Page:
As of this week, the Cuban government will begin to buy dollars at an exchange rate five times higher than the official rate in an attempt to cture more foreign exchange and combat the informal market. A complex measure that seeks to address one of the main imbalances of the serious economic crisis that the country is suffering, and that will also affect other currencies such as the euro.
Individuals and small businesses will be able to exchange their dollars in cash at exchange houses and banks -all state-owned- at 120 Cuban pesos per greenback, although in practice they will receive 110 pesos if the commission charged for the exchange is subtracted.
This exchange rate is above the official rate of 24 Cuban pesos per dollar that will be maintained for the accounting of state agencies or companies that have dollars and that are the productive base of the country.
The euro will go from 24.40 pesos to 122which minus the commission will be 119 island bills for each community unit.
Here are some keys about what the decision of the government of Miguel Díaz-Canel implies.
A line in front of a bank in Havana, Cuba, this Thursday. Photo: AFP
Why was this decision made?
Although a closure of the exchange market in Cuba was never announced, on the island they stopped buying and selling dollars as of January 2021 due to a financial reform that eliminated the dual currency – until then, the convertible peso equivalent to the dollar circulated together with the Cuban peso – and the paralysis of tourism due to the Covid-19 pandemic and the arrival of fewer remittances as a result of US sanctions.
Although the State did not sell dollars and other foreign currencies to the population, the people went to the informal market to buy foreign currency to load debit cards with which food is bought in special stores on the island, emigrate or travel abroad to make purchases to resell -especially Mexico and Panama-, among other reasons.
Until last week the rate in that parallel market was between 110 and 120 pesos per dollar.
Also the government imports food, medicine and supplies that you must pay in dollars.
For example, food is bought abroad for about 2,000 million dollars annually that the State then sells to the people in pesos and at a subsidized price.
With a rate similar to that offered by the informal market, the government hopes that Cubans will go to the windows and the State will increase its dollar reserves. Nevertheless, some experts warn that it could have the opposite effect.
The government of Miguel Díaz-Canel seeks to increase dollar reserves. Photo: EFE
Can dollars be bought and sold freely?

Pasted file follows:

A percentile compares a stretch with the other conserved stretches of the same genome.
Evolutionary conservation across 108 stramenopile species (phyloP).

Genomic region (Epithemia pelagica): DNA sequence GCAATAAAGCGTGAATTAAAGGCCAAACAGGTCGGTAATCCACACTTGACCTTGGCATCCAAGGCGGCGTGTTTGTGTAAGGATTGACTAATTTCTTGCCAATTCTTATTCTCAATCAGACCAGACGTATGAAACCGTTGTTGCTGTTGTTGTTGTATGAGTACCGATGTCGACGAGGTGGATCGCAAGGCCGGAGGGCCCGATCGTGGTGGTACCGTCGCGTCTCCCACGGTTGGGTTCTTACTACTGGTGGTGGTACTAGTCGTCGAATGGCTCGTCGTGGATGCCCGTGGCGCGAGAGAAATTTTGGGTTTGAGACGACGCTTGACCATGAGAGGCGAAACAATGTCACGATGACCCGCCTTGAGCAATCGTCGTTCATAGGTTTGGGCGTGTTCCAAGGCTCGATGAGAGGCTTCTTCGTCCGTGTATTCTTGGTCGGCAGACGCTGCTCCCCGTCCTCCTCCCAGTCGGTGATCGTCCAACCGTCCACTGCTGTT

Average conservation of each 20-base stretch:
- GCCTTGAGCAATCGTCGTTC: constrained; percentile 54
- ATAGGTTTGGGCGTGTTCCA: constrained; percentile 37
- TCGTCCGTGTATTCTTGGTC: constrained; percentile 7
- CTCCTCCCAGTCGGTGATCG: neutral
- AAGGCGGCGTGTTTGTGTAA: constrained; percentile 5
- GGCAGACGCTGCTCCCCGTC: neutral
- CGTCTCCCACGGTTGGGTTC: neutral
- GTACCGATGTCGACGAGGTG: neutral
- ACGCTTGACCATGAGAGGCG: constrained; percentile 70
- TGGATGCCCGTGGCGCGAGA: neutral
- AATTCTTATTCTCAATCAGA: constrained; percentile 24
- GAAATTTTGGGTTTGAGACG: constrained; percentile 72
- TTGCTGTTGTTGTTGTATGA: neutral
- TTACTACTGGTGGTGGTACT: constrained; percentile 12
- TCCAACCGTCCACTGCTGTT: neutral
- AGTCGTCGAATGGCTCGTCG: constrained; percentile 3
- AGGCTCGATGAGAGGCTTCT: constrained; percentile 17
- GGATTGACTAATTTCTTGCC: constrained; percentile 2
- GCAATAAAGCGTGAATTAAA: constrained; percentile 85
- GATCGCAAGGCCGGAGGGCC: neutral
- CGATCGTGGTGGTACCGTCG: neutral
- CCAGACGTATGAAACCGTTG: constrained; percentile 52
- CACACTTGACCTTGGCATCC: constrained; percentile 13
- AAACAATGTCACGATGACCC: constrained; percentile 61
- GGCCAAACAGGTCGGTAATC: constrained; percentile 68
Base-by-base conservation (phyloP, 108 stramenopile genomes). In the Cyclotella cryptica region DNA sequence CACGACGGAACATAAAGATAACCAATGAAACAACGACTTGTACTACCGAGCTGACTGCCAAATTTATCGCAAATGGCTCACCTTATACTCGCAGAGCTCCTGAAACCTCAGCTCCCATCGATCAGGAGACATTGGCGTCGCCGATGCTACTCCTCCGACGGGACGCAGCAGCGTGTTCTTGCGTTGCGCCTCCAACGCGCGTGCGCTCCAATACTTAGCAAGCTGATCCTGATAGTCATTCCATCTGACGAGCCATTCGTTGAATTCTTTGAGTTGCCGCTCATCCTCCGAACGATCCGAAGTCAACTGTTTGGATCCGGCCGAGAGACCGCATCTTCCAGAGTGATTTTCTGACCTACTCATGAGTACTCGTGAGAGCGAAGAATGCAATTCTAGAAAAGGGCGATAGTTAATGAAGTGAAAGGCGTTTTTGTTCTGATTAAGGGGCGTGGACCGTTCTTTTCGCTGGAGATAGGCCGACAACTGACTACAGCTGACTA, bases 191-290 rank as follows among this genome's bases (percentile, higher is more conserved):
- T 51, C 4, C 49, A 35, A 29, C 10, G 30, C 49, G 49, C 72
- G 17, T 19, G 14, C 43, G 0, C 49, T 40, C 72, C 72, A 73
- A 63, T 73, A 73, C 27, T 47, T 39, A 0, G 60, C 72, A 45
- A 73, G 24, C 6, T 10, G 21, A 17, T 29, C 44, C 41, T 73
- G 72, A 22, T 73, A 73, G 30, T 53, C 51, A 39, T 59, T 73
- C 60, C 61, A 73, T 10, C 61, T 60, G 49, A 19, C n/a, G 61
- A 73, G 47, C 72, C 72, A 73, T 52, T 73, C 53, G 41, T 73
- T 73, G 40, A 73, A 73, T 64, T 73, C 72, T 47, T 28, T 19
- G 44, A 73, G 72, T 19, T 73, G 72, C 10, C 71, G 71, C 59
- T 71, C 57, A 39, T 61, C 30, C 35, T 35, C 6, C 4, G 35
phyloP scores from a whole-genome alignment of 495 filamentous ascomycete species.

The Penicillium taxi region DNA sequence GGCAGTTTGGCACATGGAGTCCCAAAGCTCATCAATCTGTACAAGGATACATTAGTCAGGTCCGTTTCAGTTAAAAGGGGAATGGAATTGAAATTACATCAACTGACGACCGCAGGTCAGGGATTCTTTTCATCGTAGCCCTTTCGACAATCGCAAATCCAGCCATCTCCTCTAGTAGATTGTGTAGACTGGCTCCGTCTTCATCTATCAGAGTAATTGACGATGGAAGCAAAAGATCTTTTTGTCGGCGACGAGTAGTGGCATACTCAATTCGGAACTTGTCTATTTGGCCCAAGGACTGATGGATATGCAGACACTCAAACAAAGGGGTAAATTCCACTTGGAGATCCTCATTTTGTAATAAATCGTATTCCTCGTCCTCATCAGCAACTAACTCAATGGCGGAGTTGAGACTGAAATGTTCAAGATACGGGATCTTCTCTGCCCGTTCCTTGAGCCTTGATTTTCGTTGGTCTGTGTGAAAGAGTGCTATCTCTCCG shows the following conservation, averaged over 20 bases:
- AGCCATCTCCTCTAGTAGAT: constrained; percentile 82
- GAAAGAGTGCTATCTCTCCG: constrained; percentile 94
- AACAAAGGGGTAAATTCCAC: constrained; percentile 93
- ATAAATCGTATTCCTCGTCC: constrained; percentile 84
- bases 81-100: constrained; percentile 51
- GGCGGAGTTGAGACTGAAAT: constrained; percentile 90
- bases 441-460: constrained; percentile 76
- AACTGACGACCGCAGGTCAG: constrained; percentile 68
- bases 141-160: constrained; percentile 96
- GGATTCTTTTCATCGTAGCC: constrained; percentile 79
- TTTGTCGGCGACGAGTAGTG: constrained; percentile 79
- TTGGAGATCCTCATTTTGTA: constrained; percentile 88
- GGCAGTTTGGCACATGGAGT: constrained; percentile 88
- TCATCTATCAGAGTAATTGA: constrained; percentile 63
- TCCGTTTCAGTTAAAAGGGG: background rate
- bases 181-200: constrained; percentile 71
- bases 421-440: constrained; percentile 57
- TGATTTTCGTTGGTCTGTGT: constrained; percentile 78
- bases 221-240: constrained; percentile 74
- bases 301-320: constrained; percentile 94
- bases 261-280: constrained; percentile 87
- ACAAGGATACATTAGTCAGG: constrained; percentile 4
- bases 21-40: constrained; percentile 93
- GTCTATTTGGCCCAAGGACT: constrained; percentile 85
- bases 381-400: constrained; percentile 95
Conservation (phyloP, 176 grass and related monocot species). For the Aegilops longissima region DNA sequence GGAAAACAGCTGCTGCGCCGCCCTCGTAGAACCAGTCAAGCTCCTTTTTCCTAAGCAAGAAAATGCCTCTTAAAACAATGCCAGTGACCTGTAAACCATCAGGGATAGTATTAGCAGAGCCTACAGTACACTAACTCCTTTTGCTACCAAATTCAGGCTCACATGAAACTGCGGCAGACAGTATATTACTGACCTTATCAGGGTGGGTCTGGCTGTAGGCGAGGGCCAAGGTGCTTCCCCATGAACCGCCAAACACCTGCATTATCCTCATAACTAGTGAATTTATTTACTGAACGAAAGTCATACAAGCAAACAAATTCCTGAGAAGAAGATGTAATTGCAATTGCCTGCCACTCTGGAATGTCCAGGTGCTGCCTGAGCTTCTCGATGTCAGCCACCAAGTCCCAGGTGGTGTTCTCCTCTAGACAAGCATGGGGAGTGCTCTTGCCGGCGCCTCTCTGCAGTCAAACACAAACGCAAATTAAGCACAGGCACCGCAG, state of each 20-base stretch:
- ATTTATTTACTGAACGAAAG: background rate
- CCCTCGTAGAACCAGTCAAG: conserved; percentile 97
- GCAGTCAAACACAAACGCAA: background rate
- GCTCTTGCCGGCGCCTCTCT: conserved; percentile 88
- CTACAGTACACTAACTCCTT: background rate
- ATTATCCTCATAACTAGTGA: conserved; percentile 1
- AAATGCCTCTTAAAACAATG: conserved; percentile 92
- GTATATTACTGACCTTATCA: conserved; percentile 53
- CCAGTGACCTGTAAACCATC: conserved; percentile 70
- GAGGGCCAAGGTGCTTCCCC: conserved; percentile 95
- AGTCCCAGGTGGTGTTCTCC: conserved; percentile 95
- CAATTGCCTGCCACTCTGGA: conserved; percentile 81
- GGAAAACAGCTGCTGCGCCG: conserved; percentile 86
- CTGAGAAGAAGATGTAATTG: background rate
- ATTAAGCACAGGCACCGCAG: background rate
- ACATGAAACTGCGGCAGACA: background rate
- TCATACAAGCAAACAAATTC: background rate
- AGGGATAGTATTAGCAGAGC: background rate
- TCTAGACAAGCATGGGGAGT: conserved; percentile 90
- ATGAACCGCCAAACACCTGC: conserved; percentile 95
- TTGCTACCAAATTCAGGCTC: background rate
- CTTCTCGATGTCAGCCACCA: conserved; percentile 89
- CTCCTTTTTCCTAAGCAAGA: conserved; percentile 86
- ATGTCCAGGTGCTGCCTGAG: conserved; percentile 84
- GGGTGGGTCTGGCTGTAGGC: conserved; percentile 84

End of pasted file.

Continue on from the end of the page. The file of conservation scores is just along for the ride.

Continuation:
not the ad does not mean that a free exchange system will be implemented since for now only dollars can be sold to exchange houses and banks.
The measure indicates that the official exchange rate of 24 pesos per dollar will be maintained for the operations of state companies, their imports and exports.
The figure of 120 Cuban pesos -110 in hand after deducting the commission- will fluctuate according to the international marketaccording to the Cuban authorities.
Cubans or foreigners, non-agricultural cooperatives and small and medium-sized companies, will be able to attend the windows and will be charged an 8% commission if the money is in cash. If the exchange is by transfer, they will obtain 120 pesos.
But some economists say the move could backfire.
What are the risks?
“It is a recognition of the devaluation of the Cuban peso that had been hpening in the informal market,” he said in an interview with Associated Press the economist Pavel Vidal, professor and researcher at the Pontificia Universidad Javeriana Cali, in Colombia.
From a positive perspective, Vidal indicated, remittances could now be sent through formal channels -no one wants to sell remittances at 24 pesos per dollar when they can obtain 120 in the informal market-, which could unlock a negotiation with the United States that had prohibited such shipments. during the term of Donald Trump and recently raised by Joe Biden.
For decades, Cubans received their remittances through Western Union, but Trump banned their operations, so people who sent money to their families on the island did so through mules or informally, in turn feeding the parallel market.
However, Vidal emphasized, it is “a big mistake” to convert the foreign exchange market only into a mechanism for collecting foreign currency, since injects too many pesos into the financial circuit and it is the people who will pay the consequences when the inflation fed by that amount of currency.
For his part, Cuban economist and professor Omar Everleny Pérez told AP that with the measure the government is putting a floor on the dollar at 120 pesos but it will not be able to make the informal market dispear since the great demand for dollars for emigration will continue and to stock up on goods that are not produced on the island, for which the parallel rate could rise even more.